I was speaking to a meat eating friend the other day about the whole issue of Vegetarianism and Veganism. Having decided to give up all dairy along with all meat, as well as non-food items made with animal parts, I had made a life decision he couldn’t quite understand. A life without burgers? Steaks? Real butter and cheese? Sure, he had heard of people doing that, but he never thought he would come across one of those extremists first hand.
He was saying that he could never give up meat, and my response surprised him. Mainly because he had just labeled me one of those wacky all-or-nothing types.
When he told me he could never give up meat, I gave him a simple truth: he didn’t have to.
Forget The Extreme Solution
It is so easy to get bogged down in the mentality of changing everything at once. Nearly every Vegan speaker I have listened to, and most literature I have read, advocates shocking people into turning to a completely meatless lifestyle. Which is a worthy cause, and I do think people should know where their food comes from. Those tactics are not without merit.
The problem is that, yes, you can shock a hundred people with the horrifying truth of what goes on behind the scenes of a factory farm. Or you can tell them the statistics of world hunger and how widespread Vegetarianism or Veganism could solve it. Maybe you even point out the health benefits to giving up animal products, and the inherent risks of eating meat. But I guarantee it won’t be a hundred Vegans walking back through the auditorium doors when it is over.
But do you know what you just might have? One new Vegan, a couple of Vegetarians, and maybe a dozen or more people who have decided to start cutting down on the amount of meat they consume.
Encouraging The Whole, Not The Few
This is what I believe the true goal should be. So many meat eaters are defensive of our cause. They feel judged and bullied, and I know a lot people reading this are thinking ‘Good, it is better than the way the animals are treated!’ However, that isn’t going to make them see the benefit of reducing their meat intake.
We should be focusing on education without judgement. We should be telling them that it isn’t about giving it up full stop, but of reducing your impact on the environment, meat demand and the profits that go to these inhumane slaughterhouses.
Just cutting down on meat can make a huge difference, and not only on the situation for animals. It also decreases the amount of resources used for livestock, which increases crop land and grain for humans who are starving around the world. There is even a huge health benefit.
A Bit Of Perspective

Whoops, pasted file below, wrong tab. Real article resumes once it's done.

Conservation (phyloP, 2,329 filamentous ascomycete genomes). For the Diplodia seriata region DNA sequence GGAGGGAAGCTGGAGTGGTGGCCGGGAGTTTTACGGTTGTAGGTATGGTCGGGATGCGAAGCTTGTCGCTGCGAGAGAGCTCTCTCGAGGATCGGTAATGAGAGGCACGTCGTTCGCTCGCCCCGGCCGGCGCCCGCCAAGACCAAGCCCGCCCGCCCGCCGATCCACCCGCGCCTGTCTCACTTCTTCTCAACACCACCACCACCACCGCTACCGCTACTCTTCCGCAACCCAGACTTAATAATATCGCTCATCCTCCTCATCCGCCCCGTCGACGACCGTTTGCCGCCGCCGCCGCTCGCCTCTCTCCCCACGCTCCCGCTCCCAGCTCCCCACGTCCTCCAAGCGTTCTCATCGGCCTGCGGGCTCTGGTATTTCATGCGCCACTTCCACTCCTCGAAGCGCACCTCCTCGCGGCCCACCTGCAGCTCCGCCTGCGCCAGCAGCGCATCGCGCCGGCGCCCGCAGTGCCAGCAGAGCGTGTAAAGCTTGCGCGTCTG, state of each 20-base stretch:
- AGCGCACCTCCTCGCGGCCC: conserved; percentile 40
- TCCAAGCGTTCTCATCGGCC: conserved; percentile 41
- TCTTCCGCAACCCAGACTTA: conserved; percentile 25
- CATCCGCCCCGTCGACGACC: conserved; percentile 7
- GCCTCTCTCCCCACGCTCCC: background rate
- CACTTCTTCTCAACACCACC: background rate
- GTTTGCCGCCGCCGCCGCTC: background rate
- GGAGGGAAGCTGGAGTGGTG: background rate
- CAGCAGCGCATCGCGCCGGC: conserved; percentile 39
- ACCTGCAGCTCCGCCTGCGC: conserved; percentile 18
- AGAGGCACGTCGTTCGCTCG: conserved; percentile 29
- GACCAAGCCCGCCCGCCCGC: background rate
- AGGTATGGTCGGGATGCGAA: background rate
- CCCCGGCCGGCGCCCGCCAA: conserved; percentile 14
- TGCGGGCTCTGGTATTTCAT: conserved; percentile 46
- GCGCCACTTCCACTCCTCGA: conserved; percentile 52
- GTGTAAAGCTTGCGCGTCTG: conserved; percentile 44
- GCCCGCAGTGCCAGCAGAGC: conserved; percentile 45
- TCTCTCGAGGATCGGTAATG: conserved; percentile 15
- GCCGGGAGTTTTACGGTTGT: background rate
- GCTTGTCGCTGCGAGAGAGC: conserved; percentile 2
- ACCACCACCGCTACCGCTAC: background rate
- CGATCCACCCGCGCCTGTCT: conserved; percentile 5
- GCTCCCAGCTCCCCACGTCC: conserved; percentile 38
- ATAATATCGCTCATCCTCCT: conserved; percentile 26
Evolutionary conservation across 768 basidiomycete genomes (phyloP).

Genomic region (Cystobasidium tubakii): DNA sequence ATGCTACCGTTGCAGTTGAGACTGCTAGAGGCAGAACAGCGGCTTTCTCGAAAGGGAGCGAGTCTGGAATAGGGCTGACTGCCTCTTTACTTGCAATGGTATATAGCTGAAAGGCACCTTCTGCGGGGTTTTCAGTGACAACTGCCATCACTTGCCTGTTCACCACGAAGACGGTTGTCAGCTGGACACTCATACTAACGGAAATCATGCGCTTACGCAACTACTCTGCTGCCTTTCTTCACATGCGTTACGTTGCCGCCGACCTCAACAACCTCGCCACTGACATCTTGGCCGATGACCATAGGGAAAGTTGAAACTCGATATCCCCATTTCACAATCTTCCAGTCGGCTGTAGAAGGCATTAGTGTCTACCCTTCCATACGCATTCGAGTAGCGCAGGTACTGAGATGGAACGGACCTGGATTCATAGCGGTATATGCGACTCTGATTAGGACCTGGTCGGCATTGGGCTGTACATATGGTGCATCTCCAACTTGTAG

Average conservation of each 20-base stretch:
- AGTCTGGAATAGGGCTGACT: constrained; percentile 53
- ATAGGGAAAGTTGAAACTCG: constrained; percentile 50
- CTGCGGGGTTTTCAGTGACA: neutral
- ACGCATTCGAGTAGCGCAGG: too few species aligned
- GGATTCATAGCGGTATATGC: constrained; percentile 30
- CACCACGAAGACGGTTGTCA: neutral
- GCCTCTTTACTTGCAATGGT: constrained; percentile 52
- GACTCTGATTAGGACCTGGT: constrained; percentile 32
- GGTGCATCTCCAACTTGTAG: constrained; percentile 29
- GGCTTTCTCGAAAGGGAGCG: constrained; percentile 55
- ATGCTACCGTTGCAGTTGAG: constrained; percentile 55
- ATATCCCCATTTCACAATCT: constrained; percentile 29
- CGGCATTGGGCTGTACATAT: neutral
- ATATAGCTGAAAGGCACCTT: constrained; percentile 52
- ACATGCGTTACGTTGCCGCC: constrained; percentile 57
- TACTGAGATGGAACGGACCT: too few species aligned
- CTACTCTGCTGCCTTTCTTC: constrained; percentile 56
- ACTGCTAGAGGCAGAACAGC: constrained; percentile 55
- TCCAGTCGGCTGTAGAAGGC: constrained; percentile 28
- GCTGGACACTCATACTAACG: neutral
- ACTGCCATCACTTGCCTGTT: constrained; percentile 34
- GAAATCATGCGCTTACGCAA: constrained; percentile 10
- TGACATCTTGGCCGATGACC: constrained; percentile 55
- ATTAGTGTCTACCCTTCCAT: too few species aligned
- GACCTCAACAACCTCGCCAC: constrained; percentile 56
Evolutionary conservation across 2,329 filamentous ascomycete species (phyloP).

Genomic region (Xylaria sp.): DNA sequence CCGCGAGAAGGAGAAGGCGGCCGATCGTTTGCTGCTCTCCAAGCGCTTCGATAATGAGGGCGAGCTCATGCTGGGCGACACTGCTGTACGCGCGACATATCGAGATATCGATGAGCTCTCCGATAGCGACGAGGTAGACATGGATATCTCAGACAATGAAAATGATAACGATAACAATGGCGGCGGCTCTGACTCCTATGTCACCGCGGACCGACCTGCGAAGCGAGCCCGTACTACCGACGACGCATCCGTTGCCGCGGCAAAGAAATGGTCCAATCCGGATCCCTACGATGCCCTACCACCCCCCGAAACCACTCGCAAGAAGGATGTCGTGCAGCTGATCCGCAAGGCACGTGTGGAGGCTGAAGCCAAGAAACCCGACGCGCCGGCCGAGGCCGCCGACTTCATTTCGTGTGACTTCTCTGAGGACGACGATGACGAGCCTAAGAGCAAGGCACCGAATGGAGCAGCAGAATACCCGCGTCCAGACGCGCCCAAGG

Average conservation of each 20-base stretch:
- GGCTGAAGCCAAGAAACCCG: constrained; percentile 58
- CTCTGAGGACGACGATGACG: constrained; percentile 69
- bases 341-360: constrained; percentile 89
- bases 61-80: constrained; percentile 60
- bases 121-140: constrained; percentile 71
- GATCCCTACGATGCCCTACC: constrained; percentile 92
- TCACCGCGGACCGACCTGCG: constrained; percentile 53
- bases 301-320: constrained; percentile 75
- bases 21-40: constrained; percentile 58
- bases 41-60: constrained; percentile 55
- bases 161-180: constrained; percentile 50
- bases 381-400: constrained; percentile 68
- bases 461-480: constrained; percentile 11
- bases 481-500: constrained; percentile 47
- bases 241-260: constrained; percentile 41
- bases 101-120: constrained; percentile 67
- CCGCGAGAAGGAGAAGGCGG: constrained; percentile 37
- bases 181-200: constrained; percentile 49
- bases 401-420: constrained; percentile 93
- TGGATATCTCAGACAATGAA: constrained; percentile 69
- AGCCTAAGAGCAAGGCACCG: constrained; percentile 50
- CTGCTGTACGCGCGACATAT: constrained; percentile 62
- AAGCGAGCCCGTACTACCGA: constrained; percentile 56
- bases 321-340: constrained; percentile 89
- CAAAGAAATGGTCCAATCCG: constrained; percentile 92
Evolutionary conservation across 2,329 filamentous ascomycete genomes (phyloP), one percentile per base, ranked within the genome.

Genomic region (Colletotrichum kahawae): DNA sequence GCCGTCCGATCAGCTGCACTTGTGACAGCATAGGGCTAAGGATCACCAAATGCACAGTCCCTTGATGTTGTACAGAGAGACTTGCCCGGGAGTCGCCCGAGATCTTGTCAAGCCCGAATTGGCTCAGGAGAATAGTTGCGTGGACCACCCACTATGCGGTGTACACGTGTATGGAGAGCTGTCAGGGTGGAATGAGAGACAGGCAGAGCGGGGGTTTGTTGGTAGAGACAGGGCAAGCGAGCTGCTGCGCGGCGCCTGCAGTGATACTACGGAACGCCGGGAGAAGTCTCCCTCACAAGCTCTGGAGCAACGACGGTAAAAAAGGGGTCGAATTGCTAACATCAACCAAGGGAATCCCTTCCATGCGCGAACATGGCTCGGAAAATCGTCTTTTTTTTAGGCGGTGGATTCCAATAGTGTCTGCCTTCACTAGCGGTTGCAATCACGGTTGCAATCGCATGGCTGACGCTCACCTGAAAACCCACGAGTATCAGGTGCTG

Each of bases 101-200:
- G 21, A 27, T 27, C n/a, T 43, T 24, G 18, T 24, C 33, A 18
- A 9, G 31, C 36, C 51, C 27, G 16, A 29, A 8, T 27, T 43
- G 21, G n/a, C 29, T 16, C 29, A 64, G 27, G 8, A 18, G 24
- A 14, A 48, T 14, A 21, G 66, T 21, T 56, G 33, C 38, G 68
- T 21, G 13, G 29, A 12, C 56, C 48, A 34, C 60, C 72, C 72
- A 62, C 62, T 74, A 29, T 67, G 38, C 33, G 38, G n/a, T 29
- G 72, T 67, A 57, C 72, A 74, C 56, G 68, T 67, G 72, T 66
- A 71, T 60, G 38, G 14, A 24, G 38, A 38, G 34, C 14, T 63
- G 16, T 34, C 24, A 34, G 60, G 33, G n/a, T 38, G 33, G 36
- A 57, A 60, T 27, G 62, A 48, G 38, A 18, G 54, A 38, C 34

What really goes into a hamburger? I am not talking about the meat itself, but the production, the resources. The answer might shock you.
A pound of beef requires around 7 – 13 pounds of grain to produce in feed, according to Stanford University. We will go with the low end of the estimate and say seven pounds.
It also needs a whopping 52 gallons of water, 74 square feet of land, and more than 1000 BTU’s of fossil fuels.
The average burger is, say, 1/4 of a pound. That is 1.75 lbs of grain, 13 gallons of water, 18.5 square feet and 250 BTU’s. All to produce a single hamburger patty.
If you eat one hamburger a week (and be honest, you probably eat more), the resources you are using over a year come out to:
ñ 84 lbs of grain
ñ 624 gallons of water
ñ 888 square feet of harvesting land
ñ 12,000 BTU’s of fossil fuel
I want you to imagine for one second all of those resources are being put to other uses. You could feed a person on six cups of cooked grains per day, or 1 – 1 1/2 cups uncooked. There are 161 cups in 84 lbs of grains.
That doesn’t even account for the water (think of how many places have no clean water), and the environmentally damaging fossil fuels.
Is that one burger a week really so important to you? What about that bucket of fried chicken, that bacon with breakfast, that ham sandwich for lunch. Would it really hurt you to give it up a few times a week? Just think of all those resources you are saving when you do.
There is a reason Meatless Mondays has become such a phenomenon. That single day does so much for the world. It is also saving your body from a day’s worth of cholesterol, dangerous fats and toxins, all of which come from meat.
So when my friend told me he couldn’t give up meat, I meant what I said: he didn’t have to. But just a little bit cut from his diet would make a lot more difference than he ever imagined.